Let us thank the union- and taxpayer-backed Restaurant Opportunities Center, which this month has been launching protests around the nation to demand a minimum wage of $15 an hour for restaurant workers. They’ve presented us with a great opportunity to discuss the many reasons the minimum wage is not only bad economics but an affront to freedom.
First, some facts from the U.S. Bureau of Labor Statistics:
1. The national unemployment rate for persons 18 to 29 years old topped 16 percent in July, more than double the overall unemployment rate of 7.4 percent.
2. Among black youth ages 18 to 29, the unemployment rate was 20.9 percent, nearly three times higher than the overall rate.
And those figures don’t include persons who want jobs but are so frustrated they’ve given up looking.
Blame the minimum wage for much of this. Young and inexperienced workers typically are the least productive. If they are poorly educated — as many young urban minorities are — they are even less productive. So they typically receive the lowest pay. As they learn more, develop better work habits and become more skilled, they become more productive and earn pay raises or have the ability to switch to higher-paying jobs.
No employer could stay in business long with a staff whose productivity averages $5 an hour while they receive the federal minimum wage of $7.25 an hour or higher. More than doubling the minimum wage would throw even more young, inexperienced, and poorly educated persons out of work, because they’d be costing employers far more than they produce.
Imagine what would happen if the government set a minimum price on cars. No matter what car you wanted to buy, you’d have to pay at least $40,000. We’d soon see only higher-end cars sold and the disappearance of lower-end cars. No one would want to pay $40,000 for a $20,000 car. And we’d see fewer cars sold overall because fewer people would have the money to buy cars that start at $40,000.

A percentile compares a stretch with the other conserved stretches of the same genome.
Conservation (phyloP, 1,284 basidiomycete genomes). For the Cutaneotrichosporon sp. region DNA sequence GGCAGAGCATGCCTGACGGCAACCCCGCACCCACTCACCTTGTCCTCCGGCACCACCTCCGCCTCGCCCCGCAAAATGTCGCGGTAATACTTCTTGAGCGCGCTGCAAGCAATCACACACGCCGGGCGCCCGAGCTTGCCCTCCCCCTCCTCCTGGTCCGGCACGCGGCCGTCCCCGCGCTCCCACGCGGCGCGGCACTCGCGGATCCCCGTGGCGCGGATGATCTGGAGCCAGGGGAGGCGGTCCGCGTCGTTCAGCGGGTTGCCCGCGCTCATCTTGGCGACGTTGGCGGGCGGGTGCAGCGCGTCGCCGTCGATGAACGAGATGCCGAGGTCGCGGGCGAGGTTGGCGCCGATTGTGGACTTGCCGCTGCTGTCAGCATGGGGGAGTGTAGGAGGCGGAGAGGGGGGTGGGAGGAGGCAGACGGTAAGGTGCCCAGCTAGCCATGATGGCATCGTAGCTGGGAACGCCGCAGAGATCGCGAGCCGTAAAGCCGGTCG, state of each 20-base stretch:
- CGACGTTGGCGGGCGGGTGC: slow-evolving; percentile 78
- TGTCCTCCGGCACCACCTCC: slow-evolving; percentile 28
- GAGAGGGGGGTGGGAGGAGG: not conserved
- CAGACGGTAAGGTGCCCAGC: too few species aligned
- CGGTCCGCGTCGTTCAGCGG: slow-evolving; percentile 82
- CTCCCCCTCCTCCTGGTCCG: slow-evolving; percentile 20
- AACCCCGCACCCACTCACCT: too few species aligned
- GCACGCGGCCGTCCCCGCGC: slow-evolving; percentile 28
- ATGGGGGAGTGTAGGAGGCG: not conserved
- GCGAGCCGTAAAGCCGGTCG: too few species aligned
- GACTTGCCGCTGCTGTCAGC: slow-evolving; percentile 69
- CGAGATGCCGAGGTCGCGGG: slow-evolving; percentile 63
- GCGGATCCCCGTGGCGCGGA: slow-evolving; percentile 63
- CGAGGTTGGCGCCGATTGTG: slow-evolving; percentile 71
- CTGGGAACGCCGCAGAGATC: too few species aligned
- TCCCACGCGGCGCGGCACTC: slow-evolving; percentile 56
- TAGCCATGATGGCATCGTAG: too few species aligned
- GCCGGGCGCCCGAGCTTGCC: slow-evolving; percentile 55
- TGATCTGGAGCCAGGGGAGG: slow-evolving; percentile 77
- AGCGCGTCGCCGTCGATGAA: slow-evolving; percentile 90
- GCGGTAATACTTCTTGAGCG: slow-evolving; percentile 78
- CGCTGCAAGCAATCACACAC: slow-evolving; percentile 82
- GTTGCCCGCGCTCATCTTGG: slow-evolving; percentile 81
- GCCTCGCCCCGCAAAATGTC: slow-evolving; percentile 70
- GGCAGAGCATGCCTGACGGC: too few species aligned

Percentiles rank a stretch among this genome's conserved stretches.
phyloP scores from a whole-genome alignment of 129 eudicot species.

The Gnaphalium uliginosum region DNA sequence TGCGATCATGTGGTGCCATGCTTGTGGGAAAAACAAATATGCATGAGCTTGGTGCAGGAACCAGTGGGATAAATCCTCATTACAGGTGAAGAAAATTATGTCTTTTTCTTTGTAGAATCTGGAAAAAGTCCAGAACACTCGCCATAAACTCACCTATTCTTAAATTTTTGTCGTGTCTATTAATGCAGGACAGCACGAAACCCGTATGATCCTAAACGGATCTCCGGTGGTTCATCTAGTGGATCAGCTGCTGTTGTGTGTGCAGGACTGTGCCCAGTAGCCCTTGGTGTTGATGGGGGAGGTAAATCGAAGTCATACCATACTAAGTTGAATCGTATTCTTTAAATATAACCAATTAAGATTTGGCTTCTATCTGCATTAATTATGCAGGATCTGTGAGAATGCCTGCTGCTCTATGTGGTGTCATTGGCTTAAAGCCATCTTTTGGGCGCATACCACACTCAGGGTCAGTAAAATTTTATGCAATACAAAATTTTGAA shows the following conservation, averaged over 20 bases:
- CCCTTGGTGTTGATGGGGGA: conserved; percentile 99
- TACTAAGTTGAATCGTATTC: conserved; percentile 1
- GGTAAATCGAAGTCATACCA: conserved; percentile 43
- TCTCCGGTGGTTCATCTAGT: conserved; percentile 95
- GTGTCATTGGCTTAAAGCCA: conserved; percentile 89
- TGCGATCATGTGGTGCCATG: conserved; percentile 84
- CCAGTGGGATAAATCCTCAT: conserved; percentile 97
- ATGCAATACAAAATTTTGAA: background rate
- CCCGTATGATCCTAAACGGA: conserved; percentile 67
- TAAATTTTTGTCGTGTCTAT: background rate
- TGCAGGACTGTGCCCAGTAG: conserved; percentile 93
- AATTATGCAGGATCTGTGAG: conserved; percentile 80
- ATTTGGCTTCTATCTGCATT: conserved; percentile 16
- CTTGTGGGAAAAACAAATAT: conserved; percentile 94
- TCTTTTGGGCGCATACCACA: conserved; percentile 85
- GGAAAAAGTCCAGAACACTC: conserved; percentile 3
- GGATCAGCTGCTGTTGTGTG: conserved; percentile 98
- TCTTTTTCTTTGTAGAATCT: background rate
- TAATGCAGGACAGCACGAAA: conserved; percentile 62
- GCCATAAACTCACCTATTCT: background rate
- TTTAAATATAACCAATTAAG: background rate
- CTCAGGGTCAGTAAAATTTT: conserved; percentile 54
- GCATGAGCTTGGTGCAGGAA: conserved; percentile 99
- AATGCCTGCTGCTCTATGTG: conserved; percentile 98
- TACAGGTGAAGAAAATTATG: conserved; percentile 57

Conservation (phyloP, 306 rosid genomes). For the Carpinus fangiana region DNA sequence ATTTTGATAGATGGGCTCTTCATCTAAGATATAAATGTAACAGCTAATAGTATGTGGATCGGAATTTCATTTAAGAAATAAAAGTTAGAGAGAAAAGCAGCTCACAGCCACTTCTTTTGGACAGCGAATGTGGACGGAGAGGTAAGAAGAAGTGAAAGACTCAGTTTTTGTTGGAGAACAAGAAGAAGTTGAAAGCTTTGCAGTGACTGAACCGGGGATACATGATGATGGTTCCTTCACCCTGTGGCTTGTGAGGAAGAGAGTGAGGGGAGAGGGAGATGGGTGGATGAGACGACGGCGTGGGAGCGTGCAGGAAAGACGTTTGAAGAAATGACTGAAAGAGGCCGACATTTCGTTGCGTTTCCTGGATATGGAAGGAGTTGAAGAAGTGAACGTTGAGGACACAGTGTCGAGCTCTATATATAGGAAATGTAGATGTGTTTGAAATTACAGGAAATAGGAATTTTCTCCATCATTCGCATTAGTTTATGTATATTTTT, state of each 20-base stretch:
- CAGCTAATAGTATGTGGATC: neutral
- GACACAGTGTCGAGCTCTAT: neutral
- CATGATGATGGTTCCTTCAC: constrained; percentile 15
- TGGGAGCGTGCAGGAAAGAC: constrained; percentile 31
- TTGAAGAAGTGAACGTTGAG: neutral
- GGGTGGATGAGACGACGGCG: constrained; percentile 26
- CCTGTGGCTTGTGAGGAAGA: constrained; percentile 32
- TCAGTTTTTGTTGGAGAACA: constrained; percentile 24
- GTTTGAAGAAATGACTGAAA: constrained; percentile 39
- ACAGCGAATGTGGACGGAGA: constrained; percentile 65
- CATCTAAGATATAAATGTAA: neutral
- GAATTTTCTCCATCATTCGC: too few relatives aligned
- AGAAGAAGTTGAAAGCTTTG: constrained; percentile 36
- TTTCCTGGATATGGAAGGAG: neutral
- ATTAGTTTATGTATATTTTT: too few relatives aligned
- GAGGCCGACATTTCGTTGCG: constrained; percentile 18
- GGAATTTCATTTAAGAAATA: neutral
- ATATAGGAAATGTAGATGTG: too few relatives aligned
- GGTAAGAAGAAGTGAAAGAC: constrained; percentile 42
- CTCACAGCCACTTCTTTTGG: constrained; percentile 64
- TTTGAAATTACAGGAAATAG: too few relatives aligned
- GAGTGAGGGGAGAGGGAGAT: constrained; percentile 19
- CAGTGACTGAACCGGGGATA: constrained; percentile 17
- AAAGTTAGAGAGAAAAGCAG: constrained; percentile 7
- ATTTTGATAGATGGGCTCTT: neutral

With a minimum wage, employers try to hire only higher-end workers — those with experience, skills, and education — instead of those with little or no experience, low skills, and poor education.
Proponents say restaurants could raise prices to cover the doubling of the minimum wage, but fewer meals would be sold, and fewer jobs would be available, because people would be spending more per meal and therefore could afford fewer meals.
Barely 5 percent of the workforce receives the minimum wage or less (there are some exceptions to the minimum wage rules). Nearly all restaurant customers would see they’ve been harmed by the minimum wage increase by being forced to pay more for meals.
Let’s change our little automotive thought experiment. Imagine an amazing manufacturing breakthrough enables Ferrari, Lamborghini, Porsche, and other makers of high-end cars to sell them for $1,000 instead of hundreds of thousands of dollars. It’s a safe bet a lot more of us would be driving Ferraris, Lamborghinis, and Porsches.
Now imagine there is no minimum wage. None. Imagine eager and inexperienced people willing to work for $5 an hour, and employers who have jobs in which they would produce enough to cover that $5. It’s a safe bet we’d see a lot more eager and inexperienced people working, learning on the job, becoming more productive, and able to win raises or move to higher-paying jobs.
Minimum wage laws have nothing to do with labor supply or demand or the productivity of a job, and they infringe on freedom. If someone wants to work for $5 an hour and an employer wants to pay that amount, they should be free to strike the deal.
Instead, government forces the person to stay unemployed and the employer to leave a job unfilled.
Instead of supporting minimum wages, we should support free wages — the freedom to decide for ourselves what wage we’ll accept to do a job. This would do more than anything to reduce the frustration and misery of unemployment.
Steve Stanek is a research fellow at The Heartland Institute in Chicago.